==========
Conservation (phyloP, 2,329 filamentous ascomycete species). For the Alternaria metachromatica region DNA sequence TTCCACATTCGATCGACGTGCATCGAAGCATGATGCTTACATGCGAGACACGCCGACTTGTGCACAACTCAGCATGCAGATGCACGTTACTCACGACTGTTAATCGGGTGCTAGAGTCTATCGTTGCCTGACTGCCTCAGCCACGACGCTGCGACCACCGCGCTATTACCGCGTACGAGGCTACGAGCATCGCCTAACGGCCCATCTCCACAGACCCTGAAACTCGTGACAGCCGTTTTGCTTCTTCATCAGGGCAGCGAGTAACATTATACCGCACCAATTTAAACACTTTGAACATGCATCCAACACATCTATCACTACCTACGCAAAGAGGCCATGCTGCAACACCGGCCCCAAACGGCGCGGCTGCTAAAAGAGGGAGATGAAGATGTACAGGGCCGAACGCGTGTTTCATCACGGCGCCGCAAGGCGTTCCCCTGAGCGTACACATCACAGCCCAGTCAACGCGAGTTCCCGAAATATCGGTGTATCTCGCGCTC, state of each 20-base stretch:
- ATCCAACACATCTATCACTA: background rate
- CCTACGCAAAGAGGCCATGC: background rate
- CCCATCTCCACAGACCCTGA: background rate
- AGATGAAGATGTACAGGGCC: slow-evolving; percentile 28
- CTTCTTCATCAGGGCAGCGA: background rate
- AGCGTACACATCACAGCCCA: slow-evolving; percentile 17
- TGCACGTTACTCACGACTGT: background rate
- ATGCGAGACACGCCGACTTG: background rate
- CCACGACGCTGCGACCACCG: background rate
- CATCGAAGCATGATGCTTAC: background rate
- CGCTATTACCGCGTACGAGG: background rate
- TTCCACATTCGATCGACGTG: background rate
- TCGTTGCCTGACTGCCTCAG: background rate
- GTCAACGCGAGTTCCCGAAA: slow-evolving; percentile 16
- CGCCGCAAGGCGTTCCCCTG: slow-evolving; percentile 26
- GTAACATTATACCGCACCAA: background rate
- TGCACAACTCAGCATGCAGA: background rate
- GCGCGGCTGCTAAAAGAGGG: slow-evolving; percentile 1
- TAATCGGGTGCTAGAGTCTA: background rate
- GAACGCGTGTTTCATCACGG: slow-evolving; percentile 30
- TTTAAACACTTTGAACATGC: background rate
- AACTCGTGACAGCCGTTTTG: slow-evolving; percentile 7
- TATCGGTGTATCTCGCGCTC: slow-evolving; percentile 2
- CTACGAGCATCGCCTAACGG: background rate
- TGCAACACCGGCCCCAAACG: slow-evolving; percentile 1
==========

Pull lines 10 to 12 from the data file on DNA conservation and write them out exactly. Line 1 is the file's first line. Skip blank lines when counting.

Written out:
- CCACGACGCTGCGACCACCG: background rate
- CATCGAAGCATGATGCTTAC: background rate
- CGCTATTACCGCGTACGAGG: background rate